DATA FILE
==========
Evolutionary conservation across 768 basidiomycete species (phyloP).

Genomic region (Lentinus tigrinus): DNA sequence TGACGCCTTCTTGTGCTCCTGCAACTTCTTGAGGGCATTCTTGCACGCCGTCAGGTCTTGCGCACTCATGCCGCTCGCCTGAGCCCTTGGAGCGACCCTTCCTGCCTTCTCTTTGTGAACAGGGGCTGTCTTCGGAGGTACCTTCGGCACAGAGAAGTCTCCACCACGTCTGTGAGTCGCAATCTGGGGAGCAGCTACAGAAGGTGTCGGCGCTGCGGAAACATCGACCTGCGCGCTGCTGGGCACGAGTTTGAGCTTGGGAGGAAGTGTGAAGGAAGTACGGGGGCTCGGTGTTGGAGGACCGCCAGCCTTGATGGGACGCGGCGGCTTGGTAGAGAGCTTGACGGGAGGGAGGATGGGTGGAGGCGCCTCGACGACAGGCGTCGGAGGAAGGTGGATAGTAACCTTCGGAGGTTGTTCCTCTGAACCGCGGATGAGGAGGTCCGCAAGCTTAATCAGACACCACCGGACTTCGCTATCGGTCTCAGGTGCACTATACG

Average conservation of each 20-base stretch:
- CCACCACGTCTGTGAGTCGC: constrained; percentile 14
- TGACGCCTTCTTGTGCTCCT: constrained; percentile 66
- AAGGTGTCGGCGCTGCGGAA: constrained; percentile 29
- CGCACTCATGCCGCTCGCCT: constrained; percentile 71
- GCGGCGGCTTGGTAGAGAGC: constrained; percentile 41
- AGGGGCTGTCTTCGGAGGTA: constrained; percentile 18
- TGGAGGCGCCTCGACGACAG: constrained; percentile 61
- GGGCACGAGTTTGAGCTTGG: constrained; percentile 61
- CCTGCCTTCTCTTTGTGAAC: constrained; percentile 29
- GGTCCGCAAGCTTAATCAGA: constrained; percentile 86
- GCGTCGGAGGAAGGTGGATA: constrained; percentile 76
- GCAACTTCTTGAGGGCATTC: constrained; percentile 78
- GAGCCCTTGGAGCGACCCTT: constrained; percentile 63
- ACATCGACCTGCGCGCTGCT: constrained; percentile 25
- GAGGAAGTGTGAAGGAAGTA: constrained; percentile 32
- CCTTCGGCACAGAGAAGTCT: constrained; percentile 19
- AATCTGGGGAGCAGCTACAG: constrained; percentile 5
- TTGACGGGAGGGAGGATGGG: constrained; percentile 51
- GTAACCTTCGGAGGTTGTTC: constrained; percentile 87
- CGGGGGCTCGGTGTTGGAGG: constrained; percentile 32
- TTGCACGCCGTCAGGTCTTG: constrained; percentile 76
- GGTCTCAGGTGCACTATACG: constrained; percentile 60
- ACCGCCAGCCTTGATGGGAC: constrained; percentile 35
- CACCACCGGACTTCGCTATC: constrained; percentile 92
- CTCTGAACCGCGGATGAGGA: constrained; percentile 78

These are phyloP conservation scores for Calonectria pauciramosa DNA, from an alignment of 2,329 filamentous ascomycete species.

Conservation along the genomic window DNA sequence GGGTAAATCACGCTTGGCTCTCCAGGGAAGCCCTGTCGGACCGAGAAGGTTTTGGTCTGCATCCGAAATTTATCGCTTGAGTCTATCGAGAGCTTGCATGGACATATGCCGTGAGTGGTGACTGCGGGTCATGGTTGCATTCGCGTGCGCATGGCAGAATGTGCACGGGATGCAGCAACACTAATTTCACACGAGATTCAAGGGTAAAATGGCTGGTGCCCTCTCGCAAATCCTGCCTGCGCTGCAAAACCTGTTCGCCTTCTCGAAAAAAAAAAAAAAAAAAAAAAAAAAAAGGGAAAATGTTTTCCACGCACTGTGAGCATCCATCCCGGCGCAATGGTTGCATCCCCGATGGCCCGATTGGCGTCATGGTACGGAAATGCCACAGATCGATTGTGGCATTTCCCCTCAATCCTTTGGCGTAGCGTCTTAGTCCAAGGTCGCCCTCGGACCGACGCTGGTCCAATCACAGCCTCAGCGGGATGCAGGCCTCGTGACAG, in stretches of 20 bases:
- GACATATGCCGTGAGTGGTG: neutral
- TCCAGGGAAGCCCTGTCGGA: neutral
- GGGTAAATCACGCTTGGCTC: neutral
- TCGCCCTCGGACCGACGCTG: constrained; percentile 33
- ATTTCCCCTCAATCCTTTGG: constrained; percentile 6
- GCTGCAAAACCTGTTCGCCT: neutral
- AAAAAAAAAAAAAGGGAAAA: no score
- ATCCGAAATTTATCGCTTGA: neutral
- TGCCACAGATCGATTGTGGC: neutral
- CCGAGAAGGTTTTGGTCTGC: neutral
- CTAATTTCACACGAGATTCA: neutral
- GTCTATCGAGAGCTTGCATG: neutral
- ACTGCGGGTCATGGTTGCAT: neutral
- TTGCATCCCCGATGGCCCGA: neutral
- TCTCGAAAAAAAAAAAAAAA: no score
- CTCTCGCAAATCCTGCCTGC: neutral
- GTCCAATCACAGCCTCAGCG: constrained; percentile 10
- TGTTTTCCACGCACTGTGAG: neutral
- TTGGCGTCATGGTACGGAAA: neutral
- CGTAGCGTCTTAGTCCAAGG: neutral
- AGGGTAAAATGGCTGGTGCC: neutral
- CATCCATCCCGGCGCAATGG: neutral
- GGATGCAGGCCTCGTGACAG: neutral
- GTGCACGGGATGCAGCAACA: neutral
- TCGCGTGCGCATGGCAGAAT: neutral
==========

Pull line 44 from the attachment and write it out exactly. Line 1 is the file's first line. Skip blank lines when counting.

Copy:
- TTGCATCCCCGATGGCCCGA: neutral